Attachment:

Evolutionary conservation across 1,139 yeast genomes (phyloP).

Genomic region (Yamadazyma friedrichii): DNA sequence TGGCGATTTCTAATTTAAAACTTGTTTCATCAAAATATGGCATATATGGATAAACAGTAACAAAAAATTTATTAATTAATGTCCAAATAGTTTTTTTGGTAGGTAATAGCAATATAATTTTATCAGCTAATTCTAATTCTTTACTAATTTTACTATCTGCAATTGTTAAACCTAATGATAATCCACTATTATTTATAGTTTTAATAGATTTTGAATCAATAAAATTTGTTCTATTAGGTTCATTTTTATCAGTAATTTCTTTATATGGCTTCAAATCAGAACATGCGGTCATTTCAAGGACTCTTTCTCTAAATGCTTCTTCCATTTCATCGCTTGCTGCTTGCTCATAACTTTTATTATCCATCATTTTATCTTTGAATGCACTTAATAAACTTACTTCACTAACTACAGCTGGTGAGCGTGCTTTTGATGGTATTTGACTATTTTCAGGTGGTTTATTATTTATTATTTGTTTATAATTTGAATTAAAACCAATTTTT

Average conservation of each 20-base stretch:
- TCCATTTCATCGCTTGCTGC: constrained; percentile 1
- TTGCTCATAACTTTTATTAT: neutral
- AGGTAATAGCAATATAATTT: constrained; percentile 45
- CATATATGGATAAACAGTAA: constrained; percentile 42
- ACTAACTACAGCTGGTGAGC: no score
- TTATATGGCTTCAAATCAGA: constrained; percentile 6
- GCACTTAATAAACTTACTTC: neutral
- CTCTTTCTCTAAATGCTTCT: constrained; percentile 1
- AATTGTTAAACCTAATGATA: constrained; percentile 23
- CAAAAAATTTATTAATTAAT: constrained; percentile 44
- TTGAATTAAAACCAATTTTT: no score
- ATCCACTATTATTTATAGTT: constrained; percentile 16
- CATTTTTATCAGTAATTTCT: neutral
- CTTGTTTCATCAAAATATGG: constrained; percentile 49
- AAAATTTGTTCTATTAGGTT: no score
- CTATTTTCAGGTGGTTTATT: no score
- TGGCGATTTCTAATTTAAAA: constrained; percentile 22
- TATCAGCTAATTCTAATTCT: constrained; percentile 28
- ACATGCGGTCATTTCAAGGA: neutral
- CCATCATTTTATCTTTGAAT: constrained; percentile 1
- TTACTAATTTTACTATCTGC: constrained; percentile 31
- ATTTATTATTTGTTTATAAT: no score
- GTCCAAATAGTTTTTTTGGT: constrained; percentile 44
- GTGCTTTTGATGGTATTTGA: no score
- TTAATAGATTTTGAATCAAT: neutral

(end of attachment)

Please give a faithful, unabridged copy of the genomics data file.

Evolutionary conservation across 1,139 yeast genomes (phyloP).

Genomic region (Yamadazyma friedrichii): DNA sequence TGGCGATTTCTAATTTAAAACTTGTTTCATCAAAATATGGCATATATGGATAAACAGTAACAAAAAATTTATTAATTAATGTCCAAATAGTTTTTTTGGTAGGTAATAGCAATATAATTTTATCAGCTAATTCTAATTCTTTACTAATTTTACTATCTGCAATTGTTAAACCTAATGATAATCCACTATTATTTATAGTTTTAATAGATTTTGAATCAATAAAATTTGTTCTATTAGGTTCATTTTTATCAGTAATTTCTTTATATGGCTTCAAATCAGAACATGCGGTCATTTCAAGGACTCTTTCTCTAAATGCTTCTTCCATTTCATCGCTTGCTGCTTGCTCATAACTTTTATTATCCATCATTTTATCTTTGAATGCACTTAATAAACTTACTTCACTAACTACAGCTGGTGAGCGTGCTTTTGATGGTATTTGACTATTTTCAGGTGGTTTATTATTTATTATTTGTTTATAATTTGAATTAAAACCAATTTTT

Average conservation of each 20-base stretch:
- TCCATTTCATCGCTTGCTGC: constrained; percentile 1
- TTGCTCATAACTTTTATTAT: neutral
- AGGTAATAGCAATATAATTT: constrained; percentile 45
- CATATATGGATAAACAGTAA: constrained; percentile 42
- ACTAACTACAGCTGGTGAGC: no score
- TTATATGGCTTCAAATCAGA: constrained; percentile 6
- GCACTTAATAAACTTACTTC: neutral
- CTCTTTCTCTAAATGCTTCT: constrained; percentile 1
- AATTGTTAAACCTAATGATA: constrained; percentile 23
- CAAAAAATTTATTAATTAAT: constrained; percentile 44
- TTGAATTAAAACCAATTTTT: no score
- ATCCACTATTATTTATAGTT: constrained; percentile 16
- CATTTTTATCAGTAATTTCT: neutral
- CTTGTTTCATCAAAATATGG: constrained; percentile 49
- AAAATTTGTTCTATTAGGTT: no score
- CTATTTTCAGGTGGTTTATT: no score
- TGGCGATTTCTAATTTAAAA: constrained; percentile 22
- TATCAGCTAATTCTAATTCT: constrained; percentile 28
- ACATGCGGTCATTTCAAGGA: neutral
- CCATCATTTTATCTTTGAAT: constrained; percentile 1
- TTACTAATTTTACTATCTGC: constrained; percentile 31
- ATTTATTATTTGTTTATAAT: no score
- GTCCAAATAGTTTTTTTGGT: constrained; percentile 44
- GTGCTTTTGATGGTATTTGA: no score
- TTAATAGATTTTGAATCAAT: neutral